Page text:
Illinois has talent throughout its roster, but it has only one experienced point guard. Senior Demetri McCamey has major responsibilities, and he has responded well most of the season. As McCamey goes, so goes the team.
In games through January 6, McCamey is ninth in the Big 10 with a 16.2 point scoring average per game. That increases to 18.3 points a game counting only his three Big 10 outings to date. He is also second in the conference and fifth in the nation in assists, averaging 7.25 a game.
Beyond that, he is the emotional leader of the team. When he is feeling good about himself, his energy rubs off on his teammates and enhances their play. When he's down or discouraged, his success drops precipitously and so does the team as a whole. Illini coach Bruce Weber says McCamey isn't a natural leader, but he understands his role better.
"He's made strides. He's been a positive force for us. Is he what Dee (Brown) or Deron (Williams) is, no probably. But at the same time he's made a lot of strides."
McCamey explored the possibility of leaving early for the NBA draft after last season but was advised to return for his senior year. Weber was asked if he has now reached elite status.
"I'm not sure, I think he's teetering. I think he needs to have a couple big games. That was one thing I mentioned to him after Northern Colorado. I said, 'This isn't a selfish statement for you, but this is the kind of game you needed to really step forward and get a triple double or something like that. Do something that's unusual.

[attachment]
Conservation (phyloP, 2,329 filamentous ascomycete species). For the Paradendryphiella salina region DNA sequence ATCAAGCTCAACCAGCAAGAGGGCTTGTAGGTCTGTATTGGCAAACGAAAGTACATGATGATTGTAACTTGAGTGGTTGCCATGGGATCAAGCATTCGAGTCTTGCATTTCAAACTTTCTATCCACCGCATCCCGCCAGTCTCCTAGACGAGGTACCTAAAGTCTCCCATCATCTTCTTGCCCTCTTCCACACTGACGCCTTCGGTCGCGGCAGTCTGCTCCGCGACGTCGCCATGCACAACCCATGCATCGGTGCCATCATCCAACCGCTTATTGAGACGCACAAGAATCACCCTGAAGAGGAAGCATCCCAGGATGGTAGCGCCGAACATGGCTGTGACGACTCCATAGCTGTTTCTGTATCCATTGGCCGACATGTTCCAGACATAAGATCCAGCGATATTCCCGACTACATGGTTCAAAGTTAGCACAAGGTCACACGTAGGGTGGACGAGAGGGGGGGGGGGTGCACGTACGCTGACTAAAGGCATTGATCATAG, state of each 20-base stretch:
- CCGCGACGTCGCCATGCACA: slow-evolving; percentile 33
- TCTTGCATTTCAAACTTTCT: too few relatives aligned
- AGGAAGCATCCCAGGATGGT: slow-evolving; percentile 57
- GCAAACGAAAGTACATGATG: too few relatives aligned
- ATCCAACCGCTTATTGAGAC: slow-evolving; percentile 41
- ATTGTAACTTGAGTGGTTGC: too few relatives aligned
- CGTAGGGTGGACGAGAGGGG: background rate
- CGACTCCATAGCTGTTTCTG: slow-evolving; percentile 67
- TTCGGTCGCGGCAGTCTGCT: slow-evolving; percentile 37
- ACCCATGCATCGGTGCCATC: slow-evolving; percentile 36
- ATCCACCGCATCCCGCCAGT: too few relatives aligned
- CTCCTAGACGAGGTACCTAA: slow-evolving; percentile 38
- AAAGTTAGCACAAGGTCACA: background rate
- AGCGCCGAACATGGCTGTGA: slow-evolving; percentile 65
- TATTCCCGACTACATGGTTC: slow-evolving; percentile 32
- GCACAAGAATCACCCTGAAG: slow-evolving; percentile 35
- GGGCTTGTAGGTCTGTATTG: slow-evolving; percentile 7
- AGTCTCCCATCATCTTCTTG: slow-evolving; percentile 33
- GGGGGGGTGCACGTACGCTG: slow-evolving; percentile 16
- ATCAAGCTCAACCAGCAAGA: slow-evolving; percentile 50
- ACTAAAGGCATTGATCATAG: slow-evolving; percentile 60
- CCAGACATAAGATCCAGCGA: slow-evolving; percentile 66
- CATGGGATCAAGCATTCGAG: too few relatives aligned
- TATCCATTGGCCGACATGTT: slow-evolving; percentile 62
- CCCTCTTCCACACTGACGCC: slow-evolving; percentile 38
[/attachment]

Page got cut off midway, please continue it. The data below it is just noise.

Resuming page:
"His personality, he just kind of goes along and does his thing. And then with Oakland, we're struggling and he takes us to the promised land. We jumped on his back, and he's the guy that made the plays in the second half.
"One of his problems getting to that elite group is just doing it every game. That's what we're striving for, pushing him to do it. I hope he gets the opportunity to get recognized."
McCamey has always enjoyed a scoring role, and he fancies himself a three point shooter. In previous years, he would sometimes take a "heat check" not within the offensive flow. If he made it, he played with confidence; if not, he got down on himself. Weber has worked to help him develop a higher success rate on threes, and it appears to be paying off.
"He's had spurts where he's played good in other years and shot well, and then he'll have the games where he will go 1 for 11. He's had a handful of those throughout his career.
"I think some of it's better shot selection, and he's put in more time. I constantly have hounded him, 'You're a career 29-31% shooter. You've got to shoot better than that if you're gonna continue to put them up like you do.'
"He's put more time into it, and he's done a better job of which shots he's taking. And he's a senior and more confident, feeling good about himself."
McCamey came back after Christmas with an increased desire to penetrate either for layups or assists. Weber has wanted that from him for four years. It makes him harder to guard; he has more options including getting to the free throw line, and it opens up his outside shot according to his coach.
"The nice thing, if he continues driving to the basket, now it's gonna give him a chance to get some open looks. Whether it's a ball screen, and they're worried about him getting to the paint, or driving.
"He's pretty good at that step-back driving, getting the guy back and stepping back and shooting it. I think the big thing is, shoot them when you're open. If a guy's hand is in your face, then it's probably not the best shot. Especially early in the shot clock."
McCamey would love to have gone pro last year, but he now accepts his fate for the advantages it offers. Returning to Illinois was a blessing in disguise.